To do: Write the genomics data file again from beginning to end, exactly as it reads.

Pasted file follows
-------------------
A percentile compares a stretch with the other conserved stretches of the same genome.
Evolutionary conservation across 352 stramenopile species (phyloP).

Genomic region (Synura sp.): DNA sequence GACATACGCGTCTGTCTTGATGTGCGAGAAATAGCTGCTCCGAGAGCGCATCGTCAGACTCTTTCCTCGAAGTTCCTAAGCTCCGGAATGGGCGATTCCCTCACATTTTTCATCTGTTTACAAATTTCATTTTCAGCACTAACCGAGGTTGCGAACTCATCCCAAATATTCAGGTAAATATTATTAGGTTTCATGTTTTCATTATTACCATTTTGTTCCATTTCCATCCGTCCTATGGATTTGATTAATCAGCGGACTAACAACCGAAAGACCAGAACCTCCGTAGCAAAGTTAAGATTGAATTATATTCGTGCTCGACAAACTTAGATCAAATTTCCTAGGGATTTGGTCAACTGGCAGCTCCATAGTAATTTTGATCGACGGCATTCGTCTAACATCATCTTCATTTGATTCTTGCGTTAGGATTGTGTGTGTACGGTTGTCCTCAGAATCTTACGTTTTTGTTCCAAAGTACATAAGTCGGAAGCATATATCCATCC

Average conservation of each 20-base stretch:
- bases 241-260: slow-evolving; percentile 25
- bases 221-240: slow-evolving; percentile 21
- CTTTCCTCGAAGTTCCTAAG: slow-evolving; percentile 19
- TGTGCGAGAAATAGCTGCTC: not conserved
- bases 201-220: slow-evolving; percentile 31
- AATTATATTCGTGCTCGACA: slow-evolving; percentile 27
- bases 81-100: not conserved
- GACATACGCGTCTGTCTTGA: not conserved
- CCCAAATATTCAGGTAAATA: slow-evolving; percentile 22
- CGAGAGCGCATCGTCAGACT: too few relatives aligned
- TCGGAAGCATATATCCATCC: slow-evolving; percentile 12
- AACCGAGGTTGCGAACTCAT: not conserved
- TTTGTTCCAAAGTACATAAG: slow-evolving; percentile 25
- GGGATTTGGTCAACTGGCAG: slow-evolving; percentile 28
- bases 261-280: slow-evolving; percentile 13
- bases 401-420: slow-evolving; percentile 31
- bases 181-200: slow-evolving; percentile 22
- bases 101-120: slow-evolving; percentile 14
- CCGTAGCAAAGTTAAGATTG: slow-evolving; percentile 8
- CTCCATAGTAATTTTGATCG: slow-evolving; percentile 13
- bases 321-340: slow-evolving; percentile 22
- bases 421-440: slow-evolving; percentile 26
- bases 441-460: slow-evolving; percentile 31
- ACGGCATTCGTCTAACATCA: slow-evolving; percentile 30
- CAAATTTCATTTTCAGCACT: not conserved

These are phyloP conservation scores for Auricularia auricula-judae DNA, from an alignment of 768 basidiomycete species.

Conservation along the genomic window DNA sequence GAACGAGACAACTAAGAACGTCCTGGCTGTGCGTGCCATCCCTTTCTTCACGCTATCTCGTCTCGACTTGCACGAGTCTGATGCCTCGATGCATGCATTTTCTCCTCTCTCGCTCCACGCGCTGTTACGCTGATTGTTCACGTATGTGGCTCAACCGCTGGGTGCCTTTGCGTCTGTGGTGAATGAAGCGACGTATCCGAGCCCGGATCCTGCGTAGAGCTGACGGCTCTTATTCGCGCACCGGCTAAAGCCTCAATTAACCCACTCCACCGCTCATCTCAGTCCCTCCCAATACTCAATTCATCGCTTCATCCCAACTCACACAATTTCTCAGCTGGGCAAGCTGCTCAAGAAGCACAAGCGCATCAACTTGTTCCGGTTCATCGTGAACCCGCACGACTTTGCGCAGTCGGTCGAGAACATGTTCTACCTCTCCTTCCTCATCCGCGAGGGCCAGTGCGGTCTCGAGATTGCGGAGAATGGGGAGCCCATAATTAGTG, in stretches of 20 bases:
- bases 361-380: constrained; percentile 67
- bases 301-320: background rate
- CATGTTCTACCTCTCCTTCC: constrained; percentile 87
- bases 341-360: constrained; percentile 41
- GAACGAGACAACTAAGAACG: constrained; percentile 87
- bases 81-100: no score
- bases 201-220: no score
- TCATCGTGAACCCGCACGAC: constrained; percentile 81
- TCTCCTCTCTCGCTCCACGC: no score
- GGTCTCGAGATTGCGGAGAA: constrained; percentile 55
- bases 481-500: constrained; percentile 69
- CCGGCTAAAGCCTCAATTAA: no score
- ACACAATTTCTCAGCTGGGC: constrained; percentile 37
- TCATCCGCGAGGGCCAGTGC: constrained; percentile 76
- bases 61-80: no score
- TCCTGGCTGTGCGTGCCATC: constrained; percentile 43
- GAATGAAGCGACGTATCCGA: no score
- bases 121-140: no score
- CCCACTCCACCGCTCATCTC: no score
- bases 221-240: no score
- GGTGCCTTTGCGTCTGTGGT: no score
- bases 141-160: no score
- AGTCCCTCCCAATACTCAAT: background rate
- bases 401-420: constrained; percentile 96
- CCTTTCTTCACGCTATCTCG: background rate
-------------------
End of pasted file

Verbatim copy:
A percentile compares a stretch with the other conserved stretches of the same genome.
Evolutionary conservation across 352 stramenopile species (phyloP).

Genomic region (Synura sp.): DNA sequence GACATACGCGTCTGTCTTGATGTGCGAGAAATAGCTGCTCCGAGAGCGCATCGTCAGACTCTTTCCTCGAAGTTCCTAAGCTCCGGAATGGGCGATTCCCTCACATTTTTCATCTGTTTACAAATTTCATTTTCAGCACTAACCGAGGTTGCGAACTCATCCCAAATATTCAGGTAAATATTATTAGGTTTCATGTTTTCATTATTACCATTTTGTTCCATTTCCATCCGTCCTATGGATTTGATTAATCAGCGGACTAACAACCGAAAGACCAGAACCTCCGTAGCAAAGTTAAGATTGAATTATATTCGTGCTCGACAAACTTAGATCAAATTTCCTAGGGATTTGGTCAACTGGCAGCTCCATAGTAATTTTGATCGACGGCATTCGTCTAACATCATCTTCATTTGATTCTTGCGTTAGGATTGTGTGTGTACGGTTGTCCTCAGAATCTTACGTTTTTGTTCCAAAGTACATAAGTCGGAAGCATATATCCATCC

Average conservation of each 20-base stretch:
- bases 241-260: slow-evolving; percentile 25
- bases 221-240: slow-evolving; percentile 21
- CTTTCCTCGAAGTTCCTAAG: slow-evolving; percentile 19
- TGTGCGAGAAATAGCTGCTC: not conserved
- bases 201-220: slow-evolving; percentile 31
- AATTATATTCGTGCTCGACA: slow-evolving; percentile 27
- bases 81-100: not conserved
- GACATACGCGTCTGTCTTGA: not conserved
- CCCAAATATTCAGGTAAATA: slow-evolving; percentile 22
- CGAGAGCGCATCGTCAGACT: too few relatives aligned
- TCGGAAGCATATATCCATCC: slow-evolving; percentile 12
- AACCGAGGTTGCGAACTCAT: not conserved
- TTTGTTCCAAAGTACATAAG: slow-evolving; percentile 25
- GGGATTTGGTCAACTGGCAG: slow-evolving; percentile 28
- bases 261-280: slow-evolving; percentile 13
- bases 401-420: slow-evolving; percentile 31
- bases 181-200: slow-evolving; percentile 22
- bases 101-120: slow-evolving; percentile 14
- CCGTAGCAAAGTTAAGATTG: slow-evolving; percentile 8
- CTCCATAGTAATTTTGATCG: slow-evolving; percentile 13
- bases 321-340: slow-evolving; percentile 22
- bases 421-440: slow-evolving; percentile 26
- bases 441-460: slow-evolving; percentile 31
- ACGGCATTCGTCTAACATCA: slow-evolving; percentile 30
- CAAATTTCATTTTCAGCACT: not conserved

These are phyloP conservation scores for Auricularia auricula-judae DNA, from an alignment of 768 basidiomycete species.

Conservation along the genomic window DNA sequence GAACGAGACAACTAAGAACGTCCTGGCTGTGCGTGCCATCCCTTTCTTCACGCTATCTCGTCTCGACTTGCACGAGTCTGATGCCTCGATGCATGCATTTTCTCCTCTCTCGCTCCACGCGCTGTTACGCTGATTGTTCACGTATGTGGCTCAACCGCTGGGTGCCTTTGCGTCTGTGGTGAATGAAGCGACGTATCCGAGCCCGGATCCTGCGTAGAGCTGACGGCTCTTATTCGCGCACCGGCTAAAGCCTCAATTAACCCACTCCACCGCTCATCTCAGTCCCTCCCAATACTCAATTCATCGCTTCATCCCAACTCACACAATTTCTCAGCTGGGCAAGCTGCTCAAGAAGCACAAGCGCATCAACTTGTTCCGGTTCATCGTGAACCCGCACGACTTTGCGCAGTCGGTCGAGAACATGTTCTACCTCTCCTTCCTCATCCGCGAGGGCCAGTGCGGTCTCGAGATTGCGGAGAATGGGGAGCCCATAATTAGTG, in stretches of 20 bases:
- bases 361-380: constrained; percentile 67
- bases 301-320: background rate
- CATGTTCTACCTCTCCTTCC: constrained; percentile 87
- bases 341-360: constrained; percentile 41
- GAACGAGACAACTAAGAACG: constrained; percentile 87
- bases 81-100: no score
- bases 201-220: no score
- TCATCGTGAACCCGCACGAC: constrained; percentile 81
- TCTCCTCTCTCGCTCCACGC: no score
- GGTCTCGAGATTGCGGAGAA: constrained; percentile 55
- bases 481-500: constrained; percentile 69
- CCGGCTAAAGCCTCAATTAA: no score
- ACACAATTTCTCAGCTGGGC: constrained; percentile 37
- TCATCCGCGAGGGCCAGTGC: constrained; percentile 76
- bases 61-80: no score
- TCCTGGCTGTGCGTGCCATC: constrained; percentile 43
- GAATGAAGCGACGTATCCGA: no score
- bases 121-140: no score
- CCCACTCCACCGCTCATCTC: no score
- bases 221-240: no score
- GGTGCCTTTGCGTCTGTGGT: no score
- bases 141-160: no score
- AGTCCCTCCCAATACTCAAT: background rate
- bases 401-420: constrained; percentile 96
- CCTTTCTTCACGCTATCTCG: background rate